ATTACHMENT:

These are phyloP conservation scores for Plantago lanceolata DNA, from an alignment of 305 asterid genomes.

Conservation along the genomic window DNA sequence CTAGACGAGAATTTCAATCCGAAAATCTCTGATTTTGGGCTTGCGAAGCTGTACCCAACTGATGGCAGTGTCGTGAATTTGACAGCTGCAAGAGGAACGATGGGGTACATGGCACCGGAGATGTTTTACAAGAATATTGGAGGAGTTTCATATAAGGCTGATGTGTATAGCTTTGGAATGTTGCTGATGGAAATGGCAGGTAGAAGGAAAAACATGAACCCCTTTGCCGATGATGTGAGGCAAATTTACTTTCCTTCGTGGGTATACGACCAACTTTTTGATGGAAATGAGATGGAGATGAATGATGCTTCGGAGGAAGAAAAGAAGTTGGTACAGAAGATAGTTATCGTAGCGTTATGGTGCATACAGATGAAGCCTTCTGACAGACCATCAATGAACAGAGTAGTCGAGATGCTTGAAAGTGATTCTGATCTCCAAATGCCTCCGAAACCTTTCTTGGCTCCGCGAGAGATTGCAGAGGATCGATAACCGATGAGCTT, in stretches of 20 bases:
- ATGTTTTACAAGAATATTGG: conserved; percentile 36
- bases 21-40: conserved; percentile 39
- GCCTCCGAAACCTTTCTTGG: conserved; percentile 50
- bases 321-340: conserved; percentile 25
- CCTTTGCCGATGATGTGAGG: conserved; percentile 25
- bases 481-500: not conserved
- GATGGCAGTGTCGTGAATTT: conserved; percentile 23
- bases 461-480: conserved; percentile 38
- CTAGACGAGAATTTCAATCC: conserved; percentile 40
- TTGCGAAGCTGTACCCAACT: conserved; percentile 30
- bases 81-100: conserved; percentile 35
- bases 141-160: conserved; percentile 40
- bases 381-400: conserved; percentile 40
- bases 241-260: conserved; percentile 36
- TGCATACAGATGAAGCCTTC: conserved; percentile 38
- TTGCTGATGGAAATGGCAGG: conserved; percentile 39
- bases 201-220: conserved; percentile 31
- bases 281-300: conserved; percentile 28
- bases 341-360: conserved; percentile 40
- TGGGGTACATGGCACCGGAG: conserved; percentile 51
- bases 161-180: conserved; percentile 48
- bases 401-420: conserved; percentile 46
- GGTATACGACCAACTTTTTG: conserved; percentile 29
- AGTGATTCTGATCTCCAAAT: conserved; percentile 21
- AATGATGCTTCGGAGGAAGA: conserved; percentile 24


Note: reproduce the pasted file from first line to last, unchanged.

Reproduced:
These are phyloP conservation scores for Plantago lanceolata DNA, from an alignment of 305 asterid genomes.

Conservation along the genomic window DNA sequence CTAGACGAGAATTTCAATCCGAAAATCTCTGATTTTGGGCTTGCGAAGCTGTACCCAACTGATGGCAGTGTCGTGAATTTGACAGCTGCAAGAGGAACGATGGGGTACATGGCACCGGAGATGTTTTACAAGAATATTGGAGGAGTTTCATATAAGGCTGATGTGTATAGCTTTGGAATGTTGCTGATGGAAATGGCAGGTAGAAGGAAAAACATGAACCCCTTTGCCGATGATGTGAGGCAAATTTACTTTCCTTCGTGGGTATACGACCAACTTTTTGATGGAAATGAGATGGAGATGAATGATGCTTCGGAGGAAGAAAAGAAGTTGGTACAGAAGATAGTTATCGTAGCGTTATGGTGCATACAGATGAAGCCTTCTGACAGACCATCAATGAACAGAGTAGTCGAGATGCTTGAAAGTGATTCTGATCTCCAAATGCCTCCGAAACCTTTCTTGGCTCCGCGAGAGATTGCAGAGGATCGATAACCGATGAGCTT, in stretches of 20 bases:
- ATGTTTTACAAGAATATTGG: conserved; percentile 36
- bases 21-40: conserved; percentile 39
- GCCTCCGAAACCTTTCTTGG: conserved; percentile 50
- bases 321-340: conserved; percentile 25
- CCTTTGCCGATGATGTGAGG: conserved; percentile 25
- bases 481-500: not conserved
- GATGGCAGTGTCGTGAATTT: conserved; percentile 23
- bases 461-480: conserved; percentile 38
- CTAGACGAGAATTTCAATCC: conserved; percentile 40
- TTGCGAAGCTGTACCCAACT: conserved; percentile 30
- bases 81-100: conserved; percentile 35
- bases 141-160: conserved; percentile 40
- bases 381-400: conserved; percentile 40
- bases 241-260: conserved; percentile 36
- TGCATACAGATGAAGCCTTC: conserved; percentile 38
- TTGCTGATGGAAATGGCAGG: conserved; percentile 39
- bases 201-220: conserved; percentile 31
- bases 281-300: conserved; percentile 28
- bases 341-360: conserved; percentile 40
- TGGGGTACATGGCACCGGAG: conserved; percentile 51
- bases 161-180: conserved; percentile 48
- bases 401-420: conserved; percentile 46
- GGTATACGACCAACTTTTTG: conserved; percentile 29
- AGTGATTCTGATCTCCAAAT: conserved; percentile 21
- AATGATGCTTCGGAGGAAGA: conserved; percentile 24